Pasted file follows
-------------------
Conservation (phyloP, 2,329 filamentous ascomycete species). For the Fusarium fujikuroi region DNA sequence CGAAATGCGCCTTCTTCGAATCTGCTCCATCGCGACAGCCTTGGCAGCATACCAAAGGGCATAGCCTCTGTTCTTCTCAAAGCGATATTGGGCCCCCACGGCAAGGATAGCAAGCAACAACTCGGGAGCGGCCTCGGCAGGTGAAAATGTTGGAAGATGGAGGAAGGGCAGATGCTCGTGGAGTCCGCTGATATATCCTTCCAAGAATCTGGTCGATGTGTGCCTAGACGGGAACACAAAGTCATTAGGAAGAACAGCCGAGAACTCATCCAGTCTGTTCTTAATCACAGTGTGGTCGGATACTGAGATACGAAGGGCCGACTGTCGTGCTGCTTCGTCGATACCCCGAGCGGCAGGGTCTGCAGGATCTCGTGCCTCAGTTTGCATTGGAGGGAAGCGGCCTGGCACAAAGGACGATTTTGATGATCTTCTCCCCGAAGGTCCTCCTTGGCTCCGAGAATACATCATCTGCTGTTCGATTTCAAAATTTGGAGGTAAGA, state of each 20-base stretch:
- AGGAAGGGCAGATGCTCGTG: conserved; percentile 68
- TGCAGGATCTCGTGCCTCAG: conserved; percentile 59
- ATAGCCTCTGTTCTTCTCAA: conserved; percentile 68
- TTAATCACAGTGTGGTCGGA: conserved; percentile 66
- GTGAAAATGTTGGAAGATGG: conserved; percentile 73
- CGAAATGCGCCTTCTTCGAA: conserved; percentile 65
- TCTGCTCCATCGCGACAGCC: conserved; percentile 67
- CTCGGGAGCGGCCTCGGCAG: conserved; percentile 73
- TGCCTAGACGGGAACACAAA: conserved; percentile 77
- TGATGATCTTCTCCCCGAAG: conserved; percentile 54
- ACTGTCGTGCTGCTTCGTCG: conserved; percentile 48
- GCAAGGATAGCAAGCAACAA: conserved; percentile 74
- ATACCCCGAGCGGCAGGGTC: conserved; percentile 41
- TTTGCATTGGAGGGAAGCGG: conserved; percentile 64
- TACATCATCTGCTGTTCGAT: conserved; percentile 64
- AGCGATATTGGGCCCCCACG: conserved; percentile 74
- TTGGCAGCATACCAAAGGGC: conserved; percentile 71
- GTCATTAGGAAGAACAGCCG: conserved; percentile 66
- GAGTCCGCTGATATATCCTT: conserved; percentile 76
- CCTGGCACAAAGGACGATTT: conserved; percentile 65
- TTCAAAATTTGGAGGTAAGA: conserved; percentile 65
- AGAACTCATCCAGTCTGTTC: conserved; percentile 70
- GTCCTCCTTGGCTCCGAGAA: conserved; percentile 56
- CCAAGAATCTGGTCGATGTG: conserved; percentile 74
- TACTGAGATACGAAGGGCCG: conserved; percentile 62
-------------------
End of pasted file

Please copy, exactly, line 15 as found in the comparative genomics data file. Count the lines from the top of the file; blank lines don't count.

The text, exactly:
- TTTGCATTGGAGGGAAGCGG: conserved; percentile 64